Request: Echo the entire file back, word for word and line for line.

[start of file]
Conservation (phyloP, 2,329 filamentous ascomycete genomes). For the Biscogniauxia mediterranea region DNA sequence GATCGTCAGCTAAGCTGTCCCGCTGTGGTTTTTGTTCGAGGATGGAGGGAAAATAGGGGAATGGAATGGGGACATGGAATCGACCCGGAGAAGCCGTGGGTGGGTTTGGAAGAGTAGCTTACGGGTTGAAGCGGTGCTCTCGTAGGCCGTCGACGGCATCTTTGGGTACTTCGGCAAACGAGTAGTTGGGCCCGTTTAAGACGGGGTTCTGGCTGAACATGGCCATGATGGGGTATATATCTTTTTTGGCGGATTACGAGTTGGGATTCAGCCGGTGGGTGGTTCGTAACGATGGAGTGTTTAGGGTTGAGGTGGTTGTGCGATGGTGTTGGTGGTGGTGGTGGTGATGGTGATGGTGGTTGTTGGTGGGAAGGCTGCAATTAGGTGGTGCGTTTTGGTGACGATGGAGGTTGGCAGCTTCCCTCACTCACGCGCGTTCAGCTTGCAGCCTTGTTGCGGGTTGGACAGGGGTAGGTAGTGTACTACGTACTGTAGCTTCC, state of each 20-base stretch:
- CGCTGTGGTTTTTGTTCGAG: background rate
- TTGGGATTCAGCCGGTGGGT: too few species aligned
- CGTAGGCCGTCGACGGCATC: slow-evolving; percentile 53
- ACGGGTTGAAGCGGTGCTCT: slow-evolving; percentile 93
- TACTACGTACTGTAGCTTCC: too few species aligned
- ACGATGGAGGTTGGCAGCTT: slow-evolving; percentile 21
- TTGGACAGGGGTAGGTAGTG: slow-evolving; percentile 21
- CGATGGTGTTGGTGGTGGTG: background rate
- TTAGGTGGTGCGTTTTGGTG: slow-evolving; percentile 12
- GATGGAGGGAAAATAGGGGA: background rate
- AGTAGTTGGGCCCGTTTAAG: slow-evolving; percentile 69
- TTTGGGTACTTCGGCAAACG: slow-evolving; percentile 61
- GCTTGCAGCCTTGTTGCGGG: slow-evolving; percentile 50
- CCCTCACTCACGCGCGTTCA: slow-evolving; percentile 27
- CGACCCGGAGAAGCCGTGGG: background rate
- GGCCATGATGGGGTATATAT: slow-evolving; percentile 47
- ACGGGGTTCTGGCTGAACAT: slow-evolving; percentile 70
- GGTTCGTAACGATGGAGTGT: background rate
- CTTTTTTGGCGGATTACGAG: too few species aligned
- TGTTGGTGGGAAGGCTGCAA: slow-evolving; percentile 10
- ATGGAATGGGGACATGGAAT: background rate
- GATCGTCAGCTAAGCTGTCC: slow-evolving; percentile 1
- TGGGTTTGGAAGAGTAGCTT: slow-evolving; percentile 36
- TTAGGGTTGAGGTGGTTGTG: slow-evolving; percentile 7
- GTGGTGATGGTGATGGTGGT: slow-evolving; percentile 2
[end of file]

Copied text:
Conservation (phyloP, 2,329 filamentous ascomycete genomes). For the Biscogniauxia mediterranea region DNA sequence GATCGTCAGCTAAGCTGTCCCGCTGTGGTTTTTGTTCGAGGATGGAGGGAAAATAGGGGAATGGAATGGGGACATGGAATCGACCCGGAGAAGCCGTGGGTGGGTTTGGAAGAGTAGCTTACGGGTTGAAGCGGTGCTCTCGTAGGCCGTCGACGGCATCTTTGGGTACTTCGGCAAACGAGTAGTTGGGCCCGTTTAAGACGGGGTTCTGGCTGAACATGGCCATGATGGGGTATATATCTTTTTTGGCGGATTACGAGTTGGGATTCAGCCGGTGGGTGGTTCGTAACGATGGAGTGTTTAGGGTTGAGGTGGTTGTGCGATGGTGTTGGTGGTGGTGGTGGTGATGGTGATGGTGGTTGTTGGTGGGAAGGCTGCAATTAGGTGGTGCGTTTTGGTGACGATGGAGGTTGGCAGCTTCCCTCACTCACGCGCGTTCAGCTTGCAGCCTTGTTGCGGGTTGGACAGGGGTAGGTAGTGTACTACGTACTGTAGCTTCC, state of each 20-base stretch:
- CGCTGTGGTTTTTGTTCGAG: background rate
- TTGGGATTCAGCCGGTGGGT: too few species aligned
- CGTAGGCCGTCGACGGCATC: slow-evolving; percentile 53
- ACGGGTTGAAGCGGTGCTCT: slow-evolving; percentile 93
- TACTACGTACTGTAGCTTCC: too few species aligned
- ACGATGGAGGTTGGCAGCTT: slow-evolving; percentile 21
- TTGGACAGGGGTAGGTAGTG: slow-evolving; percentile 21
- CGATGGTGTTGGTGGTGGTG: background rate
- TTAGGTGGTGCGTTTTGGTG: slow-evolving; percentile 12
- GATGGAGGGAAAATAGGGGA: background rate
- AGTAGTTGGGCCCGTTTAAG: slow-evolving; percentile 69
- TTTGGGTACTTCGGCAAACG: slow-evolving; percentile 61
- GCTTGCAGCCTTGTTGCGGG: slow-evolving; percentile 50
- CCCTCACTCACGCGCGTTCA: slow-evolving; percentile 27
- CGACCCGGAGAAGCCGTGGG: background rate
- GGCCATGATGGGGTATATAT: slow-evolving; percentile 47
- ACGGGGTTCTGGCTGAACAT: slow-evolving; percentile 70
- GGTTCGTAACGATGGAGTGT: background rate
- CTTTTTTGGCGGATTACGAG: too few species aligned
- TGTTGGTGGGAAGGCTGCAA: slow-evolving; percentile 10
- ATGGAATGGGGACATGGAAT: background rate
- GATCGTCAGCTAAGCTGTCC: slow-evolving; percentile 1
- TGGGTTTGGAAGAGTAGCTT: slow-evolving; percentile 36
- TTAGGGTTGAGGTGGTTGTG: slow-evolving; percentile 7
- GTGGTGATGGTGATGGTGGT: slow-evolving; percentile 2